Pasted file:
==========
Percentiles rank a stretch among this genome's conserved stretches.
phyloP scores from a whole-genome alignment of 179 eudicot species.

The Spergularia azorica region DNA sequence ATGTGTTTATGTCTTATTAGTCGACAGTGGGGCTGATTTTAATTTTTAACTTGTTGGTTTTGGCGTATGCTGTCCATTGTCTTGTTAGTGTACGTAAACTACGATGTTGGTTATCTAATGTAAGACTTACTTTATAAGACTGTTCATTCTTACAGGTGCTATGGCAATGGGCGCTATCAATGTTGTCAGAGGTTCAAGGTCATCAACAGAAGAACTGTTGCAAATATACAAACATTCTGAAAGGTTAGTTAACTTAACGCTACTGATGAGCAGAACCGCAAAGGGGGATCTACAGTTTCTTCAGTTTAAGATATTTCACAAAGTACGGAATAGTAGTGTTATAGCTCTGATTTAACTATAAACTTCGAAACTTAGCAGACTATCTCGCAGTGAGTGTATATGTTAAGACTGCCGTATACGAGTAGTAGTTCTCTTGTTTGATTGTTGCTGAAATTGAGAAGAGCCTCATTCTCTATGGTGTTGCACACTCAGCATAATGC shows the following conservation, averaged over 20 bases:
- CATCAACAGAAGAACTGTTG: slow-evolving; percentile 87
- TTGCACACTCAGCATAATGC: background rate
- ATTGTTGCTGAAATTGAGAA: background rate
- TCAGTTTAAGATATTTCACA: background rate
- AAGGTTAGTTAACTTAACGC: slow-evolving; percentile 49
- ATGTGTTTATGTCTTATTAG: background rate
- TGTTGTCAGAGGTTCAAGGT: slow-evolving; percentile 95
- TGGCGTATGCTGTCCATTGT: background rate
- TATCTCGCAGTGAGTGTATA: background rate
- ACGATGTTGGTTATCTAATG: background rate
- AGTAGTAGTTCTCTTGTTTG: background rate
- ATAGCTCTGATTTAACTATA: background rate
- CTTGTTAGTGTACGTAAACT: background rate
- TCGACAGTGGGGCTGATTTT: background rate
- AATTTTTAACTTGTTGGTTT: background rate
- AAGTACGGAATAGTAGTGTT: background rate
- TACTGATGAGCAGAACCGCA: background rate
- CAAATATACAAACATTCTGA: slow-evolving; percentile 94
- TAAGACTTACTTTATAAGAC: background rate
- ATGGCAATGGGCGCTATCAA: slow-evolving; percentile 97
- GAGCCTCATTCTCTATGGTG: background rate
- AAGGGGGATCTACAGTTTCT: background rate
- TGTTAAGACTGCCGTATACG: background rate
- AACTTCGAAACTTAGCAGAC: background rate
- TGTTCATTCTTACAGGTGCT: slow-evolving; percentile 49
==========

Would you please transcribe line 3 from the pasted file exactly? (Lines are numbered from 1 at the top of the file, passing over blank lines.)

The Spergularia azorica region DNA sequence ATGTGTTTATGTCTTATTAGTCGACAGTGGGGCTGATTTTAATTTTTAACTTGTTGGTTTTGGCGTATGCTGTCCATTGTCTTGTTAGTGTACGTAAACTACGATGTTGGTTATCTAATGTAAGACTTACTTTATAAGACTGTTCATTCTTACAGGTGCTATGGCAATGGGCGCTATCAATGTTGTCAGAGGTTCAAGGTCATCAACAGAAGAACTGTTGCAAATATACAAACATTCTGAAAGGTTAGTTAACTTAACGCTACTGATGAGCAGAACCGCAAAGGGGGATCTACAGTTTCTTCAGTTTAAGATATTTCACAAAGTACGGAATAGTAGTGTTATAGCTCTGATTTAACTATAAACTTCGAAACTTAGCAGACTATCTCGCAGTGAGTGTATATGTTAAGACTGCCGTATACGAGTAGTAGTTCTCTTGTTTGATTGTTGCTGAAATTGAGAAGAGCCTCATTCTCTATGGTGTTGCACACTCAGCATAATGC shows the following conservation, averaged over 20 bases: